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How the Robos Are Performing

Charles Schwab’s Intelligent Portfolios had the highest returns, while Acorns had the poorest.

Money continues to flow to digital advisors.

Betterment, one of the largest independent digital advisors, crossed $10 billion in assets under management in August, and Vanguard reported that its Personal Advisor Services robo now manages $83 billion. Despite the popularity, it has been difficult to judge how these automated advisors actually perform.

To answer the question, BackenDBenchmarking opened portfolios at several of the leading robo advisors, seeking a moderate allocation of 60 percent stocks and 40 percent bonds for an investor in a high tax bracket.

Acorns, a micro-investing service that automatically rounds up each client purchases to the next dollar and invests the change, had the poorest returns at 7.3 percent for the trailing year ending June 30, 2017. Charles Schwab’s Intelligent Portfolios had the highest returns, with 11.94 percent for the year, followed closely by E*TRADE’s hybrid robo advisor at 11.92 percent.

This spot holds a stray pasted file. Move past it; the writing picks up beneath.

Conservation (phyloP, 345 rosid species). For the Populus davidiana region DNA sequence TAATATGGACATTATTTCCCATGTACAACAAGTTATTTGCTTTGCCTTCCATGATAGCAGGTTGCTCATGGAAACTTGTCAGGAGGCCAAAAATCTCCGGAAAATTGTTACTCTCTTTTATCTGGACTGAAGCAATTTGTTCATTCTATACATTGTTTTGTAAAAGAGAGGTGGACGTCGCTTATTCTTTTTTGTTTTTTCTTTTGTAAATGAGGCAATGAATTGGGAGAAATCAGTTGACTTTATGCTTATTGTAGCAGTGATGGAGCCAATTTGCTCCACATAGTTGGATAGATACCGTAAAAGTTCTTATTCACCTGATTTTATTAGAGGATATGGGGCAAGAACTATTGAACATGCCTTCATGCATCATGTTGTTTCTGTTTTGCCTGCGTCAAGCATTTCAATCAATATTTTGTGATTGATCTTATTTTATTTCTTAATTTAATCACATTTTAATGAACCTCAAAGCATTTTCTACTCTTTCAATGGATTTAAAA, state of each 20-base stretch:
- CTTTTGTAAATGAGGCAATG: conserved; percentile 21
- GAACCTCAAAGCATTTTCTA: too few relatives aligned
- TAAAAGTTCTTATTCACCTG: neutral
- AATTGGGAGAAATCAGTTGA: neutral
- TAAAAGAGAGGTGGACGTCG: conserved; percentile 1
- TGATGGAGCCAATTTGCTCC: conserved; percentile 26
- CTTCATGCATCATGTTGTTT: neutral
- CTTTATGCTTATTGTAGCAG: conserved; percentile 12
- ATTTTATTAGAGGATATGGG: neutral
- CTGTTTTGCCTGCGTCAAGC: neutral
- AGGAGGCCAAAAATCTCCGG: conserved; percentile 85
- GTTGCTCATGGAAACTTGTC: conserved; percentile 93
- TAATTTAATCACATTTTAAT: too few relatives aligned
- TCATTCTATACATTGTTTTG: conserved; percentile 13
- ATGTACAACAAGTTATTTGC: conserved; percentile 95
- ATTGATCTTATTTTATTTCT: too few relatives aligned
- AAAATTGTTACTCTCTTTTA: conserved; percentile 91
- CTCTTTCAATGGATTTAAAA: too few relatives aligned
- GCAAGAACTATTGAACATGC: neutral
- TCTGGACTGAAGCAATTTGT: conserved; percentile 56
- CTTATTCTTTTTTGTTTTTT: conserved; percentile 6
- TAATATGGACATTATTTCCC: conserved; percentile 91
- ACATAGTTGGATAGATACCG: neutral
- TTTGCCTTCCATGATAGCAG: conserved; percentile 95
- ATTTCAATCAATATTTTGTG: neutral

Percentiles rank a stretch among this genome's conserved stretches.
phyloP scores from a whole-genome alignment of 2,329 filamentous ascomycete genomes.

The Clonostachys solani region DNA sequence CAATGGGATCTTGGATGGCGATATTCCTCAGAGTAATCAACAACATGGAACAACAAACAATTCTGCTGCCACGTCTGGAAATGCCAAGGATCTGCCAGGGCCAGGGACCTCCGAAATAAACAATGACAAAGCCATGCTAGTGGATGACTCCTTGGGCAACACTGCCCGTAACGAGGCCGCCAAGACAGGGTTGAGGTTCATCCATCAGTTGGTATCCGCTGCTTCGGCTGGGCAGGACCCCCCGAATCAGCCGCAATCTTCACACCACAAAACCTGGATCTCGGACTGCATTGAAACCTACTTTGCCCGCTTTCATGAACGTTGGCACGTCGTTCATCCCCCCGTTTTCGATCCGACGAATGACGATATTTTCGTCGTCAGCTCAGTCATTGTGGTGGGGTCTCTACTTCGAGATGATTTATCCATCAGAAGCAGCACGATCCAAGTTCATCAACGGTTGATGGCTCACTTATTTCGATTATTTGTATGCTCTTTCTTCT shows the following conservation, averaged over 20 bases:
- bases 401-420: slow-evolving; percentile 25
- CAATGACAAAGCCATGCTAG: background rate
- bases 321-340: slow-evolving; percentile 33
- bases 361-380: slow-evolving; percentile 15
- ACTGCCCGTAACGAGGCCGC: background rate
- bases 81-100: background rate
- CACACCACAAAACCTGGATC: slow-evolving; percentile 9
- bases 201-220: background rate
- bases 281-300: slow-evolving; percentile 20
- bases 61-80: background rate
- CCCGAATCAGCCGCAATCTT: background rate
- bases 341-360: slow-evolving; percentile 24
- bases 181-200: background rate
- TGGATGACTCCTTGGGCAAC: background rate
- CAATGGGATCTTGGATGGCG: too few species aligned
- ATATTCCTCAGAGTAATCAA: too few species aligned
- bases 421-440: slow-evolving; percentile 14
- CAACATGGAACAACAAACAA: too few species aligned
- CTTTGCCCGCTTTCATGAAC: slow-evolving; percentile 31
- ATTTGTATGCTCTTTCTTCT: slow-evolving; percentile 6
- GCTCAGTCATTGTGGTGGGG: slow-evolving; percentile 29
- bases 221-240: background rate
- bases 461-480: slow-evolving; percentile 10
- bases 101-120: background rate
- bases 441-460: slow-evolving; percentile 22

On average, the robos posted a return of 10.6 percent for the year, more or less tracking the performance of traditional 60/40 index funds. The purely digital advisors' fees range from nothing to 75 basis points, while the hybrid services, like Vanguard Personal Advisor Services and Personal Capital, range from 30 bps to 89 bps. This is cheaper than a traditional advisor, but traditional ETFs cost half as much or less.


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